Beckett Street Cemetery, far from being a grim reminder of death, gives a fascinating glimpse into the life of Victorian Leeds. Its stone memorials mirror the rigid class structure of the times and the divisions between the Established and Nonconformist Churches; they tell us how are forebears earned their living and reveals acts of bravery and tragic accidents.
This booklet is designed to help you get the most out of a short visit to the cemetery in conjunction with a visit to the Thackray Museum. It highlights just a few of the memorials, but there will be others you will no doubt be diverted by along the way.
With the growth of English cities during the Industrial Revolution came a booming population too vast for churchyards. Beckett Street Cemetery in Leeds was to become the first municipal Cemetery in the country. This study relates how the cemetary was started and run, and describes the developing feuds between denominations. The author draws upon newspaper articles, archive material and municipal records to tell the stories of many of the people who lie there, from tiny infants, soldiers and victims of crime to those who perished in the great epidemics of Victorian England. To Prove I'n Not Forgot throws new light on the occupations and pastimes of Victorian cities, and their problems with law and order, and child, education and religious provision.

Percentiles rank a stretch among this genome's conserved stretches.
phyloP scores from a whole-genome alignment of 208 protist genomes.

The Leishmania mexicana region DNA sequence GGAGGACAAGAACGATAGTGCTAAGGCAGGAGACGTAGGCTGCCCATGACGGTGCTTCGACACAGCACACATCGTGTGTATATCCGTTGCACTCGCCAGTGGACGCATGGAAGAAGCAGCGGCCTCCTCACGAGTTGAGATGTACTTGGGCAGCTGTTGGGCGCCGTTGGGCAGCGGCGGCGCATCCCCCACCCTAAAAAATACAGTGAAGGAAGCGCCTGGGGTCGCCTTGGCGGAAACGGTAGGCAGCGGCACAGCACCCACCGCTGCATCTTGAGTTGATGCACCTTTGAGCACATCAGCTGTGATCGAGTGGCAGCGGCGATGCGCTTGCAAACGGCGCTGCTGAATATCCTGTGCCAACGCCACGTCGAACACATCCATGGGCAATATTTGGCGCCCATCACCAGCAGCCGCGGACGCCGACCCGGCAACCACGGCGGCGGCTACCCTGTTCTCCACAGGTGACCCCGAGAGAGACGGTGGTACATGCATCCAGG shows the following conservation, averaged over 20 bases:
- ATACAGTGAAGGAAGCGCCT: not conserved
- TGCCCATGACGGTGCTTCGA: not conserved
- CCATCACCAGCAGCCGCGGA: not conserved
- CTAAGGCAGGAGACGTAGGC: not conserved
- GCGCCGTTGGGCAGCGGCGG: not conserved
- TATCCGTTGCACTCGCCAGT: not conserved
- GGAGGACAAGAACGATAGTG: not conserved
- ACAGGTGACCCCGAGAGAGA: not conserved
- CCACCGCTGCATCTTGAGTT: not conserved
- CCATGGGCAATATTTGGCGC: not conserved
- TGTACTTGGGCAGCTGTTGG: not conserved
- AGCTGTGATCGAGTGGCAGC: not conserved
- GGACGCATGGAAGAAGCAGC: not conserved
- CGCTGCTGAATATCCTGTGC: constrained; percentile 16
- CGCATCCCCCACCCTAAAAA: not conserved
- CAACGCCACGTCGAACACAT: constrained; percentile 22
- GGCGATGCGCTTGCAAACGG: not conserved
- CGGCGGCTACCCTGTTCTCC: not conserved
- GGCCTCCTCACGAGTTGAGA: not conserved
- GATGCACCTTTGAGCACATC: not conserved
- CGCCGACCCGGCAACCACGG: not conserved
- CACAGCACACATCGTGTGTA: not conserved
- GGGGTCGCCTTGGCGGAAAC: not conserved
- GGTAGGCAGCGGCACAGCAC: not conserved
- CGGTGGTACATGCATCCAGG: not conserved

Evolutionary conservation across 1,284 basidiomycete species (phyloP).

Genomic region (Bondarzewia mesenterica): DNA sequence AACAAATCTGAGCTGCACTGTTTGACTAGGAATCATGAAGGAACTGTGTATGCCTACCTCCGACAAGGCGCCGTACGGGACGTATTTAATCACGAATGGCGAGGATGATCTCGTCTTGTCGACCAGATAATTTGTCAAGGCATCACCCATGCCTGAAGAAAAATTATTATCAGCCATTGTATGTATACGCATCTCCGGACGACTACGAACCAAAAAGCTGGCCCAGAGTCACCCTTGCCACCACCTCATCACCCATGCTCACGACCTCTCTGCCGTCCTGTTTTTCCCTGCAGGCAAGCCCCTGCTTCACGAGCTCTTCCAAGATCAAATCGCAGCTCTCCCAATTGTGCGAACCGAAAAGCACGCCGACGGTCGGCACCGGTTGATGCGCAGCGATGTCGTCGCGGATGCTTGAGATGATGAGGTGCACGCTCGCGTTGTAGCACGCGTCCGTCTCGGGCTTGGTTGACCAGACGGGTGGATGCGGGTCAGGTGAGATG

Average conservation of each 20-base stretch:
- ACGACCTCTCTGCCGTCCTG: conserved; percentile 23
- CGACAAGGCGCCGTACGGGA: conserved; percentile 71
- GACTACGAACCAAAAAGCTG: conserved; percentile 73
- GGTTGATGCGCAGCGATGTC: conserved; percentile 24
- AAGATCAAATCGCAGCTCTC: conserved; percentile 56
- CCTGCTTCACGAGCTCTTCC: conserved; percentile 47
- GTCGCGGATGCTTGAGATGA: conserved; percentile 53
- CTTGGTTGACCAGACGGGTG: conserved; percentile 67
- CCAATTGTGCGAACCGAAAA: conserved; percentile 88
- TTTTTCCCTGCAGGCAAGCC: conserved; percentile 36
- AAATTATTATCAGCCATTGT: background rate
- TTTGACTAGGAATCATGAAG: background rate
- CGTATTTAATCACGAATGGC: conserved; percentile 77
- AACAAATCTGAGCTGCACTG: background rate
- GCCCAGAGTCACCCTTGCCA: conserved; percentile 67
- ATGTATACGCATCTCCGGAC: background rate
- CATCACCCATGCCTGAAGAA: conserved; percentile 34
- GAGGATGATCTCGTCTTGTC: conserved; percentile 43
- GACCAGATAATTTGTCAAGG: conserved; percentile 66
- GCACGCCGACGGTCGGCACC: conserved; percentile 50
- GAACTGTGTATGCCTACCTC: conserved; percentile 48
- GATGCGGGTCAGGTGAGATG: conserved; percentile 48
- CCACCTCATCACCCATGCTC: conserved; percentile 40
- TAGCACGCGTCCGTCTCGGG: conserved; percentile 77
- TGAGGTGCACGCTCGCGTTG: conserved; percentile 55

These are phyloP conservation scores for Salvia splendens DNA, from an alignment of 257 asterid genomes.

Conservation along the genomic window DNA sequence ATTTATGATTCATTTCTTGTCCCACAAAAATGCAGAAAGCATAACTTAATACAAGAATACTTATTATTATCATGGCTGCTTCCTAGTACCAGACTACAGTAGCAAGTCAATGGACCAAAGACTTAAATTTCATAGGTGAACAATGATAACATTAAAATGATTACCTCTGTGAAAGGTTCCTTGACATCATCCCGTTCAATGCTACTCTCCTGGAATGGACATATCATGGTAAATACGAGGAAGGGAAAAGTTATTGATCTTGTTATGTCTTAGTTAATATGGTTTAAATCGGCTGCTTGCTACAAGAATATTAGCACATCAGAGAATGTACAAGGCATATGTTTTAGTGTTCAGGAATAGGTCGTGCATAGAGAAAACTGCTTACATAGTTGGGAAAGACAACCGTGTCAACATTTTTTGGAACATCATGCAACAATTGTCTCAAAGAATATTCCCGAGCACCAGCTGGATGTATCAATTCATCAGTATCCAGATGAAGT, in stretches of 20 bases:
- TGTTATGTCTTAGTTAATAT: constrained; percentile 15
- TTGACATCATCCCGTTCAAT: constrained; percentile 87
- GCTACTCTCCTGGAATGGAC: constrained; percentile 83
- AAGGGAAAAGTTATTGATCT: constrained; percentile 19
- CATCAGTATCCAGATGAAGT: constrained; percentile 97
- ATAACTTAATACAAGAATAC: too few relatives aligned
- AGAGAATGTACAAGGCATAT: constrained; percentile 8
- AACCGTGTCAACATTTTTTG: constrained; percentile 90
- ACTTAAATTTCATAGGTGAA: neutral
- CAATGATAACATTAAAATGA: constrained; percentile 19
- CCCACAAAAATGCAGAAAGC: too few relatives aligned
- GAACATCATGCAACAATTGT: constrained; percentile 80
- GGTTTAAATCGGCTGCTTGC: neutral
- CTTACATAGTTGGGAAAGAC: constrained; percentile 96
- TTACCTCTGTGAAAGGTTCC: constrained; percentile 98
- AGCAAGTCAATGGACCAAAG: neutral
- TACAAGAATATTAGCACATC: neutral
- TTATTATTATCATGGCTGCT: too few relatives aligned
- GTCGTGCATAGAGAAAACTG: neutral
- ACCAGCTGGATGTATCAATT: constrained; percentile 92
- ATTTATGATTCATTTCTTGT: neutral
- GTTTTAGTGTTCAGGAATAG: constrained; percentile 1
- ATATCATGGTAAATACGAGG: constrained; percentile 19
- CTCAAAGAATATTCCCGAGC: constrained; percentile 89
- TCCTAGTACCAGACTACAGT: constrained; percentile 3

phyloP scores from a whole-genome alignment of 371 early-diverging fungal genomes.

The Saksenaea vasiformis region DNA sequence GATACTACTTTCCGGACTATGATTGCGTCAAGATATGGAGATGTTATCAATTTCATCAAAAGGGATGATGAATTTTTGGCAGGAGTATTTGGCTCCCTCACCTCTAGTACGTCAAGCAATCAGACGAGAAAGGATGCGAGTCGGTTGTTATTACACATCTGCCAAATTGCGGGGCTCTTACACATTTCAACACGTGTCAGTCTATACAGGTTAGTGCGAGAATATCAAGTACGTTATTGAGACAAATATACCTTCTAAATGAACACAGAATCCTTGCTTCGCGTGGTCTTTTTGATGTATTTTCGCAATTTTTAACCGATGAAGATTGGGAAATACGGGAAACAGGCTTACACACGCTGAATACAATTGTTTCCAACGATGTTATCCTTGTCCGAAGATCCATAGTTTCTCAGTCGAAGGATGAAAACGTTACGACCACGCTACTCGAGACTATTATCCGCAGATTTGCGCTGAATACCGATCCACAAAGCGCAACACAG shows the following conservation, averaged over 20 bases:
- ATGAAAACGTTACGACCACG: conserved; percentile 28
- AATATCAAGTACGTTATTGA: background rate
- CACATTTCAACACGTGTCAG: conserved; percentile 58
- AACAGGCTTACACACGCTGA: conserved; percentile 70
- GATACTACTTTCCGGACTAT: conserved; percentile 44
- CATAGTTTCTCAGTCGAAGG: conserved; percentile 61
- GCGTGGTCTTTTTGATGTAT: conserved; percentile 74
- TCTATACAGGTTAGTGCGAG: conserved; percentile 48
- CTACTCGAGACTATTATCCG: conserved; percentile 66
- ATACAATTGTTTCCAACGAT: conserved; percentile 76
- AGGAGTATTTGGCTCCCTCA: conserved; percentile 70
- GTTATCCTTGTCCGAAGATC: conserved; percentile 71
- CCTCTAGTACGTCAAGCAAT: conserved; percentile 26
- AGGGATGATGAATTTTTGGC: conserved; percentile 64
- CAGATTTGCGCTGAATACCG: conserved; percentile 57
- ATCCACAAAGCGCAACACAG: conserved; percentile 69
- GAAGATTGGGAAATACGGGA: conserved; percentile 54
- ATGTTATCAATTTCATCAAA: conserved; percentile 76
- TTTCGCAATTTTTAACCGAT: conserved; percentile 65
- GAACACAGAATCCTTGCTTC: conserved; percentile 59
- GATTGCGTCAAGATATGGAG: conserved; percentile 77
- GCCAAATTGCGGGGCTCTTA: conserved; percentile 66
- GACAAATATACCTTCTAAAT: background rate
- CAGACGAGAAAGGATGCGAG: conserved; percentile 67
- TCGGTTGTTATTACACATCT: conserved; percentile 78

The book contains step-by-step guidance on all aspects of setting up and running a Friends Group (indeed, it would be of value to non-cemetery related groups too) as well as useful case studies. Also helpful for established groups looking to develop activities or fund raising.
The new and revised edition of our handbook is full of advice and tips.